Observatori del Deute en la Globalització (ODG)
UK Youth Climate Coalition
Global Justice Now
Transport & Environment
Oil Change International
JA! Justica Ambiental
Ecologistas en Acción (Spain)
Eco Action Families
FridaysForFuture in Skövde, Sweden
Fridays for future Lidköping, Sweden
Fridays for future Söder om Söder, Sweden
Fridays for Future Flensburg
NOAH – Friends of the Earth Denmark
Rise For Climate Belgium
Amigos de la Tierra Espana
BP or not BP?
Friends of the Earth Ireland
Earth Ethics, Inc.
Uganda Coalition for Sustainable Development
Campagna Per il clima Fuori dal fossile
WOW Wales One World Film Festival
Movimento No TAP/SNAM Brindisi
Baltic Pipe Ne jTtak!
Council of Canadians
Climate Emergency Planning and Policy
350 Butte County, CA
Centre for Climate Safety
Texas Drought Project
Salviamo la Foresta
Edinburgh COP Coalition
Communication Workers Union NW Safety Forum
My Sea to Sky
350 West Sound Climate Action
The Corner House
Friends of the Earth Georgia
Climate Action Moreland (Australia)
Plant Based Treaty
Animal Save Movement
Comitato Cittadini per l’Ambiente Sulmona
Coord. Ravennate Per il Clima, Fuori al Fossile
Trivelle Zero Molise
Trivelle Zero Marche
Fridays For Future Civitavecchia
MY World Mexico
Church Women United in New York State
Nelson chapter Council of Canadians
Akina Mama wa Afrika
Cittadini e Lavoratori Liberi e Pensanti
Comitato Sole Civitavecchia
Piazza 048 Civitavecchia
Associazione Spazio Solidale
Collettivo No al Fossile
Comitato per la Trasformazione Ecologica Brindisi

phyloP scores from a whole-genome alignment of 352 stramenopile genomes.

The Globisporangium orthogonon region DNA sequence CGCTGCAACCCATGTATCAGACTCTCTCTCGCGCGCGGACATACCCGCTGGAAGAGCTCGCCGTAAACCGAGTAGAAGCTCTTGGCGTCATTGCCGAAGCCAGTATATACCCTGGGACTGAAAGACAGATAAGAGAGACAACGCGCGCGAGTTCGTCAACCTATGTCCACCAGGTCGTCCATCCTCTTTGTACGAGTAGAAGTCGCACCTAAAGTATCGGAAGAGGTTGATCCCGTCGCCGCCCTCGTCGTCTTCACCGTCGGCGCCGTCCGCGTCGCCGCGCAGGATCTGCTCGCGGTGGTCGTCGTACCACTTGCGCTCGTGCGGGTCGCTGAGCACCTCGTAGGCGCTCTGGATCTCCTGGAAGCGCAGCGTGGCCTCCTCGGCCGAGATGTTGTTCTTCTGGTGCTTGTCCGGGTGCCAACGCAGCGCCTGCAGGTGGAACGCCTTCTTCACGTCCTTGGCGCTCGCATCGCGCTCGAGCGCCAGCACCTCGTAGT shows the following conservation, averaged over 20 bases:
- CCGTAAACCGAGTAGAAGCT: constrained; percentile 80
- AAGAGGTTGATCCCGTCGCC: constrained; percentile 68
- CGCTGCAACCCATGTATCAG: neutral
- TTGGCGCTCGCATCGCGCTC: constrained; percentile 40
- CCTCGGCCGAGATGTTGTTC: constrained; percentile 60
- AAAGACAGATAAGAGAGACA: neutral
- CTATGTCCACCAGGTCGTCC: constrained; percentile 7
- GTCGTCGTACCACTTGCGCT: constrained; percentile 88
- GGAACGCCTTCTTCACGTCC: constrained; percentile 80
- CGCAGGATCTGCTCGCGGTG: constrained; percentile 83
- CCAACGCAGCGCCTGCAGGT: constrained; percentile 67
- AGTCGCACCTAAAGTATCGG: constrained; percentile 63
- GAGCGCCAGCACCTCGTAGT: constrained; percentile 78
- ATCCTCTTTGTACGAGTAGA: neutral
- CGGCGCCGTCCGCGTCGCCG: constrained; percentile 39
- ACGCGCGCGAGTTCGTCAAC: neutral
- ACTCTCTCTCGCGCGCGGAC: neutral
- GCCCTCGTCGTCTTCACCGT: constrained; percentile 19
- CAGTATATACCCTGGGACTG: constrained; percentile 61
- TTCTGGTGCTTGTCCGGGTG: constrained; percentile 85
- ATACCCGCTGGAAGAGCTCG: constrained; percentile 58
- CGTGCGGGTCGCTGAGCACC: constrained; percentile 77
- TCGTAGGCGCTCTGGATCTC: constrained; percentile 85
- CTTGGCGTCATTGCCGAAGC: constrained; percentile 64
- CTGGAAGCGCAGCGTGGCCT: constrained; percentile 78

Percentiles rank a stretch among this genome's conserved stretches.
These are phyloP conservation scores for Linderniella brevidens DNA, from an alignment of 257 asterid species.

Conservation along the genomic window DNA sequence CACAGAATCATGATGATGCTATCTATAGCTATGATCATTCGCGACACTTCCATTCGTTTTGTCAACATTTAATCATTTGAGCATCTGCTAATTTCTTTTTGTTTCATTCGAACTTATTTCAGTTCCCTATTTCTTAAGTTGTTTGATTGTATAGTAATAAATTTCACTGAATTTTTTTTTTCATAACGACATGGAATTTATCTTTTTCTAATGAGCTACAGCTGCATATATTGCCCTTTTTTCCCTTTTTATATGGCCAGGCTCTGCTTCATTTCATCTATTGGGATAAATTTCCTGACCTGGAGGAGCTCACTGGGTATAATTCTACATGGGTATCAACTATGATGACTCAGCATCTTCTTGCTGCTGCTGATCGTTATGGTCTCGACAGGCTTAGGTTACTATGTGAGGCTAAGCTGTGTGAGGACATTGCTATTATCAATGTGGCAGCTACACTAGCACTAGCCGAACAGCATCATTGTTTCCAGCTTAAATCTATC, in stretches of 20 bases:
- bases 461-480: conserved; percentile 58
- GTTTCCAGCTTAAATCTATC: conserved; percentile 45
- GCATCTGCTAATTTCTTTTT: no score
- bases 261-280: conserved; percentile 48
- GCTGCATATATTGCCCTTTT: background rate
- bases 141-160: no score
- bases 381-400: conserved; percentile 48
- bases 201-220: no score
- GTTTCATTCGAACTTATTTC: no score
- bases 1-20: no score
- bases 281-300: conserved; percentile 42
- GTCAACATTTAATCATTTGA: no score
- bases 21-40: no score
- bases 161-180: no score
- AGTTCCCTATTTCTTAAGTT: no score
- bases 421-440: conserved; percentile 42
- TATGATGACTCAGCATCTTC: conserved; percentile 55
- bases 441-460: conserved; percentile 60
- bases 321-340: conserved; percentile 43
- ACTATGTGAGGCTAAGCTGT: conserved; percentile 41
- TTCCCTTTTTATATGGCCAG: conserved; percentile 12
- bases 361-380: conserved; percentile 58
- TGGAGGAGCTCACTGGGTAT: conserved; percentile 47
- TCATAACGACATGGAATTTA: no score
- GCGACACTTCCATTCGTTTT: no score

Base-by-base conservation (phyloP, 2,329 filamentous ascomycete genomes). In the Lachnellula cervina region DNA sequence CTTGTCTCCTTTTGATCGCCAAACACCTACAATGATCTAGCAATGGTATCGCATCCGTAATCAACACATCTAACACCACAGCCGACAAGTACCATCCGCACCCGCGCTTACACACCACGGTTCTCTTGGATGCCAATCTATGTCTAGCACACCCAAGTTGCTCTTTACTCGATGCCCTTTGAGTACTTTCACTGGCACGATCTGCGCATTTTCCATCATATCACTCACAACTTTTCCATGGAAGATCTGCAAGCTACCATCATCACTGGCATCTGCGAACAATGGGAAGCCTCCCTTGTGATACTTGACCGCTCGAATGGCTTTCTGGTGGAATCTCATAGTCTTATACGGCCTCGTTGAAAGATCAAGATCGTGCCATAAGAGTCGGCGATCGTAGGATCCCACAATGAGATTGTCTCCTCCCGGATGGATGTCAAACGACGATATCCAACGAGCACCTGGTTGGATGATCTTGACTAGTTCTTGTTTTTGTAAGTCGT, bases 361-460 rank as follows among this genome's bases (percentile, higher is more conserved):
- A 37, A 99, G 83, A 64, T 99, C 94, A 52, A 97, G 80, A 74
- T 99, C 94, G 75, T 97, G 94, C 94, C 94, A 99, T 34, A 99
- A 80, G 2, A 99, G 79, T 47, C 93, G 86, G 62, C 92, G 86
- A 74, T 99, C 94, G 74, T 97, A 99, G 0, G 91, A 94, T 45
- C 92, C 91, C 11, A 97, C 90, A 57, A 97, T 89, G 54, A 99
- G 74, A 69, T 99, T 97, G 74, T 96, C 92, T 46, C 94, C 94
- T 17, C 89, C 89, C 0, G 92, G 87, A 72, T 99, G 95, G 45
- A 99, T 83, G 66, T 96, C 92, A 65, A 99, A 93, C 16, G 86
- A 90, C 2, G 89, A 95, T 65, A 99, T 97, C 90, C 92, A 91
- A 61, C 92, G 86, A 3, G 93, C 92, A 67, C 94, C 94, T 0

RAVEN (Respecting Aboriginal Values and Environmental Needs)
Center for Research and Documentation Chile-Latin America (FDCL)
The people’s campaign for healthcare
The Port Arthur Community Action Network-”PACAN”
Grand(m)others Act to Save the Planet GASP
Group of Scientists and Engineers for a Non Nuclear Future
Aktionsgemeinschaft Solidarische Welt e.V. (Action for World Solidarity)
ARRCC (Australian Religious Response to Climate Change)
Friends of the Earth Cyprus
Faith for the Climate
Community Work Ireland
Institute for Multi-level Governance & Development
Action Solidarité Tiers Monde (Luxembourg)
Center for International Environmental Law (CIEL)
Bank Information Center
ECOMUNIDADES, Red Ecologista Autónoma de la Cuenca de México
Texas Campaign for the Environment
The Global Sunrise Project
Southern African Faith Communities Environment Institute (SAFCEI)
Centre for Citizens Conserving Environment (CECIC)
Toronto East End Climate Collective
Institute for Social Ecology
Canadian Voice of Women for Peace
Oxford Climate Justice Campaign
TROCA- Plataforma por um Comércio Internacional Justo
GAIA – Global Alliance for Incinerator Alternatives
Canadian Climate Challenge
Seniors for Climate Action Now!
Toronto Raging Grannies
The Good Lobby
CEE Bankwatch Network